It has been over four decades since Timor-Leste first expressed its intent in joining the Association of Southeast Asian Nations (ASEAN). Much has happened in the years between: East Timor was annexed by Indonesia until it regained its independence 27 years later following a period of transitional UN administration; ASEAN membership doubled; the ASEAN Charter was drafted in 2007, and the ASEAN Community was launched in 2015. However, little progress has been made regarding Dili’s accession to the Southeast Asian bloc.

The ASEAN Charter’s Article 6 Admission of New Members outlines the criteria for an aspiring country to be admitted into the ASEAN. It is non-debatable that Timor-Leste has already fulfilled the first three; the final one that remains is criterion (d) Ability and willingness to carry out obligations of Membership.

Timor-Leste is Southeast Asia’s smallest economy, with a GDP of only one-tenth of Cambodia, the smallest economy in ASEAN. However, all members must contribute an equal amount to the ASEAN budget, and this would certainly be a bigger burden to this young country than it is to other neighbors in Southeast Asia. As former ASEAN Secretary-General Ong Keng Yong stated, ASEAN member states attend over a thousand meetings of various nature each year. Attendance itself is already a rather demanding task, not to mention that member states must share the workload of hosting ASEAN Summits and other events.

Ambassador Barry Desker, senior Singaporean diplomat and the Founding Dean of the S. Rajaratnam School of International Studies (RSIS), proposed the idea of a “Switzerland model” for Timor-Leste in ASEAN. I had the opportunity of speaking with him personally at an academic conference in Singapore, July 2019. Desker envisioned a solution in which Timor-Leste could participate in ASEAN frameworks without having to comply with the rather high expectations membership entails.

Differentiated integration describes the phenomenon in which member states have varying levels of commitment and participation in different aspects of the organization. The official definition set out in the European Commission’s GLOSSARY: The reform of the European Union in 150 definitions is as follows:

Differentiated integration means a process of integration in which the Member States opt to move forward at different speeds and/or towards different objectives, in contrast to the notion of a monolithic bloc of States pursuing identical objectives at a single speed.

This definition of differentiated integration, however, does not include non-member states. They are addressed in Article 8 of the Treaty of the European Union:

The Union shall develop a special relationship with neighbouring countries, aiming to establish an area of prosperity and good neighbourliness, founded on the values of the Union and characterised by close and peaceful relations based on cooperation.

There are differential treatments and expectations on member states and other countries with close relations. It is the state of “not completely within, not completely without” which Desker envisions would be the way forward for Timor-Leste’s inclusion into ASEAN.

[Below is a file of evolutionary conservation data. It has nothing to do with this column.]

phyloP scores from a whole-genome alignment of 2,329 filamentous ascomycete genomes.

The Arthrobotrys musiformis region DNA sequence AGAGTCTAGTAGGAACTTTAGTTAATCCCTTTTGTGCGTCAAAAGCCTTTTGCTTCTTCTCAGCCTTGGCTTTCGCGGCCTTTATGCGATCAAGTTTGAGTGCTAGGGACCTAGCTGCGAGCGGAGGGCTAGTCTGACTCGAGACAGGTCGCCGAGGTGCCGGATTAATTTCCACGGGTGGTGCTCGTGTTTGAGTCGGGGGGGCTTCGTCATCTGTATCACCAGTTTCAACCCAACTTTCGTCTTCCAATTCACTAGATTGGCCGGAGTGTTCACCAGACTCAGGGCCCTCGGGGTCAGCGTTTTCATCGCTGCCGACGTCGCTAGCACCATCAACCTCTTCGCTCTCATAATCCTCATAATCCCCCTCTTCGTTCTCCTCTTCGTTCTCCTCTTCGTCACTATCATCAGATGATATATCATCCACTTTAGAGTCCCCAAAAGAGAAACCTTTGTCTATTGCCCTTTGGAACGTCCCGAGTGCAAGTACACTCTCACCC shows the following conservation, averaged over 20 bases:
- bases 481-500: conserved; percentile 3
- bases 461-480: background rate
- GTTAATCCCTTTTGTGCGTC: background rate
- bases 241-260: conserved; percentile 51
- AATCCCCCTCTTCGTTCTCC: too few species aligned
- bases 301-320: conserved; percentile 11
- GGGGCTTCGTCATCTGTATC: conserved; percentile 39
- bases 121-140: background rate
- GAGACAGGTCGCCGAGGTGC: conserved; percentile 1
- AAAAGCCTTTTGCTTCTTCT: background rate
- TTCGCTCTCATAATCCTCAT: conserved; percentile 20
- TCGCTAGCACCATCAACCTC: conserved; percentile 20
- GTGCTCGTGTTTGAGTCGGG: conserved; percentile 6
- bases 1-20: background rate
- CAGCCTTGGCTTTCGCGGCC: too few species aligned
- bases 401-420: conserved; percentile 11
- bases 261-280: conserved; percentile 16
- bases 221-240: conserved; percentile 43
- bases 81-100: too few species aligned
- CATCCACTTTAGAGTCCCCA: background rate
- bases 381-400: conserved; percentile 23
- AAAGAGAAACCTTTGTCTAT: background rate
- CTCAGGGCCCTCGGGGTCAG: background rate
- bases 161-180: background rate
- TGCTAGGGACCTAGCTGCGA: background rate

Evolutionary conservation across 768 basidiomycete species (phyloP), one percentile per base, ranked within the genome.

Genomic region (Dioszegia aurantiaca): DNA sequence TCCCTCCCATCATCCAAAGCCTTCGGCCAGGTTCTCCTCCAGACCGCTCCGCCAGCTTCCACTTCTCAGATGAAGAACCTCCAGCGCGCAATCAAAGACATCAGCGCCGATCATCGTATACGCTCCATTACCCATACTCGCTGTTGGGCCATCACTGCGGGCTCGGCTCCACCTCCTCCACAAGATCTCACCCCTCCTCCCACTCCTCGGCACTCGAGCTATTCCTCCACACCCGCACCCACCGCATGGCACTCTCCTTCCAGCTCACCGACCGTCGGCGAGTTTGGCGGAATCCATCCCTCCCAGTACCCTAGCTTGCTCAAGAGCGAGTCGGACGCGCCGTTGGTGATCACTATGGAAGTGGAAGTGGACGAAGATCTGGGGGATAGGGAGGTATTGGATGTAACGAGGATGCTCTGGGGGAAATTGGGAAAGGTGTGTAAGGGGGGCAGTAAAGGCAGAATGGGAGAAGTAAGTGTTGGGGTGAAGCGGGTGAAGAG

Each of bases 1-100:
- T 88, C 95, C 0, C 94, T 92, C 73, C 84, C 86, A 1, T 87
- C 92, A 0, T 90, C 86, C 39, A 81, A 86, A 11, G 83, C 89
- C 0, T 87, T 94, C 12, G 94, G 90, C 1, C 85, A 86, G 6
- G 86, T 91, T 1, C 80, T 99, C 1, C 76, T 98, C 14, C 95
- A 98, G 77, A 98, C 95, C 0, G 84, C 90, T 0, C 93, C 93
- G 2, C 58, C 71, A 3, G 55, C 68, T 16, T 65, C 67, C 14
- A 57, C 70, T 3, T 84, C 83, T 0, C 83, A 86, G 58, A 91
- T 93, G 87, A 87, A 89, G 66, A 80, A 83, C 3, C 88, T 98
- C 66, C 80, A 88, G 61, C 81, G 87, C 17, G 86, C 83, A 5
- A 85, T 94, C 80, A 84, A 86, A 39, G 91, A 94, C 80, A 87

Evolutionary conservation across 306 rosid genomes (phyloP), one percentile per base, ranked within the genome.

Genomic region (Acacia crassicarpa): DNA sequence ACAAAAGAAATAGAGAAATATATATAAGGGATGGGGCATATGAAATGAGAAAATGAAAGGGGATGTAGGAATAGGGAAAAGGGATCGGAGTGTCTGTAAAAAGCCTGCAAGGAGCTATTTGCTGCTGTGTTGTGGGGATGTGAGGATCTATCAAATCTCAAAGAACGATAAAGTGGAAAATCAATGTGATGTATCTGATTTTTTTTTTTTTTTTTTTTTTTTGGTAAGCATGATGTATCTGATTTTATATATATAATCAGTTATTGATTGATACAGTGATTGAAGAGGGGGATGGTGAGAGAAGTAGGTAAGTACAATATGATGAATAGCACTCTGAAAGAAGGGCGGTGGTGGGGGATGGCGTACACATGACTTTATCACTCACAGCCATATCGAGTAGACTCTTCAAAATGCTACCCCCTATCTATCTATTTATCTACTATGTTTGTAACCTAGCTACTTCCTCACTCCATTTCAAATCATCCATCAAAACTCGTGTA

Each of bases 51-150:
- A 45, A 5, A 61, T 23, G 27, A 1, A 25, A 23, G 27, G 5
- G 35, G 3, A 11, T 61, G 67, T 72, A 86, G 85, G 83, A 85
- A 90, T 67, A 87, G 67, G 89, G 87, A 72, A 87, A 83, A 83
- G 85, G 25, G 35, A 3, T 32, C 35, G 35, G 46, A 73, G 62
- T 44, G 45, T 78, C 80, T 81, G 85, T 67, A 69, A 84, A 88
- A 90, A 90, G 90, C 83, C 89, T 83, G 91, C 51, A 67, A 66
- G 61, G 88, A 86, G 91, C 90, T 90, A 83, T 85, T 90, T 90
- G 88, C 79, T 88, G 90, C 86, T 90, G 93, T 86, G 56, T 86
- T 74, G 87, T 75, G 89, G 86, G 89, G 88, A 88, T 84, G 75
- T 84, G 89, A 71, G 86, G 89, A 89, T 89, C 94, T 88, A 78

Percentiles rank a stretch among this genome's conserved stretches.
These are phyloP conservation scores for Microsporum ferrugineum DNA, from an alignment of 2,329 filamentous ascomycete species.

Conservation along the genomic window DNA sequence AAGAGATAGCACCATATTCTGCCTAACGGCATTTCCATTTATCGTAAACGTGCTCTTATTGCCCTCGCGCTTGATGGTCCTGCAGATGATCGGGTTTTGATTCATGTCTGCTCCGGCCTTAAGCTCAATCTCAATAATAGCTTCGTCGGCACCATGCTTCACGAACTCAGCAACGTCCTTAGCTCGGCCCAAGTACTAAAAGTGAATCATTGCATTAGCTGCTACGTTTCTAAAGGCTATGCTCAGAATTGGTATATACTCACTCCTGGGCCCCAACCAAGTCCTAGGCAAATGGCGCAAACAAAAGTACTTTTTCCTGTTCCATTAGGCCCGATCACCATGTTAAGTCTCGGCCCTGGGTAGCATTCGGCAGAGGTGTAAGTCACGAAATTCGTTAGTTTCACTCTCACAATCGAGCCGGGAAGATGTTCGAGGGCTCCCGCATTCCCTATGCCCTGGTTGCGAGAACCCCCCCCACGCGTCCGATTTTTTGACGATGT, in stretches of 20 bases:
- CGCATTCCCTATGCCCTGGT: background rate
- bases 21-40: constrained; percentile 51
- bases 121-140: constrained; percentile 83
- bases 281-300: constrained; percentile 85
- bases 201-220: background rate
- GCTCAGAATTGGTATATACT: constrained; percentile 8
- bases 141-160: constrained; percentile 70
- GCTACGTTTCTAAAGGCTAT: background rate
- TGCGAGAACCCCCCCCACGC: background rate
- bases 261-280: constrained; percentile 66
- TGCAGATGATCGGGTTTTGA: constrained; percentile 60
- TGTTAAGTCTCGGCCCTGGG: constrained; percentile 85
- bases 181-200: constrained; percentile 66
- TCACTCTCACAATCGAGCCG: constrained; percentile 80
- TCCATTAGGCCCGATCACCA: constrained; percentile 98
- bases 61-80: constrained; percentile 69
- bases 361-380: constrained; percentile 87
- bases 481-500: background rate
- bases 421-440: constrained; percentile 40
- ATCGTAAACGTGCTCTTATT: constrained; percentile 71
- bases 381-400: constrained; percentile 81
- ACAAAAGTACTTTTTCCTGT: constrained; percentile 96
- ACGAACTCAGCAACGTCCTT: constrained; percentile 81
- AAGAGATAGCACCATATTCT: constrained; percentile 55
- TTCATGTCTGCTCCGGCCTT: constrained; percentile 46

There are variations of this pertaining to the European Union: The most well-known cases would be members of the European Free Trade Association like Switzerland and Norway; there are also microstates like Andorra and Monaco; finally, we have Central European Free Trade Agreement member states such as Romania which eventually left CEFTA and joined the EU, as well Serbia which is considered to be first in line as the next member to join EU.

ASEAN differs from the EU in the sense that it emphasizes the equality between member states. Unanimity is central to the ASEAN Way – everyone is equal in voting (and vetoing) rights. While the EU is accustomed to “tailor-made plans” designed to meet the needs and capacities of different countries, this would be a major hurdle for ASEAN.

Though Desker coined the idea of a “Switzerland model” as it is the most well-known example of a non-member state being highly integrated into the EU, Dili’s circumstances are more homologous to the CEFTA members. As the Balkan countries, Timor-Leste is the one lagging behind the regional average, and preparatory efforts for accession have focused on capacity building. Thus, the Timor-Leste model would actually be closer to a “Serbia model”.

In fact, elements of differentiated integration could already be seen in Southeast Asia, with Timor-Leste’s inclusion in the ASEAN Annual Meeting of Foreign Ministers (AMM) and ASEAN Regional Forum (ARF). ASEAN may further include Timor-Leste in more multilateral meetings regarding various aspects of cooperation.

In the face of Timor-Leste’s long quest for ASEAN membership, there are three courses of action: immediate membership, indefinite rejection, and differentiated integration. Not only is a differentiated integration model ideal for Timor-Leste’s gradual inclusion into ASEAN, but the current mode of Timor-Leste’s involvement with the regional bloc is also already demonstrating elements of differentiated integration. Admittedly, the length of this article does not allow for a deeper examination of the ASEAN and EU’s complexity. There remain many more technicalities to be discussed under this topic, such as whether the model would be an intermediary or permanent, or which of the three ASEAN Community pillars Dili will be given access to first. Nevertheless, differentiated integration, in a broad sense, presents a new framework for understanding the possibilities for Timor-Leste in ASEAN, breaking the binary and the deadlock in the status quo.

Truston Yu is a research assistant at the University of Hong Kong. Their research interests include Southeast Asian Studies and Timor-Leste’s accession to ASEAN.

They could be reached at their e-mail: trustonyuofficial@gmail.com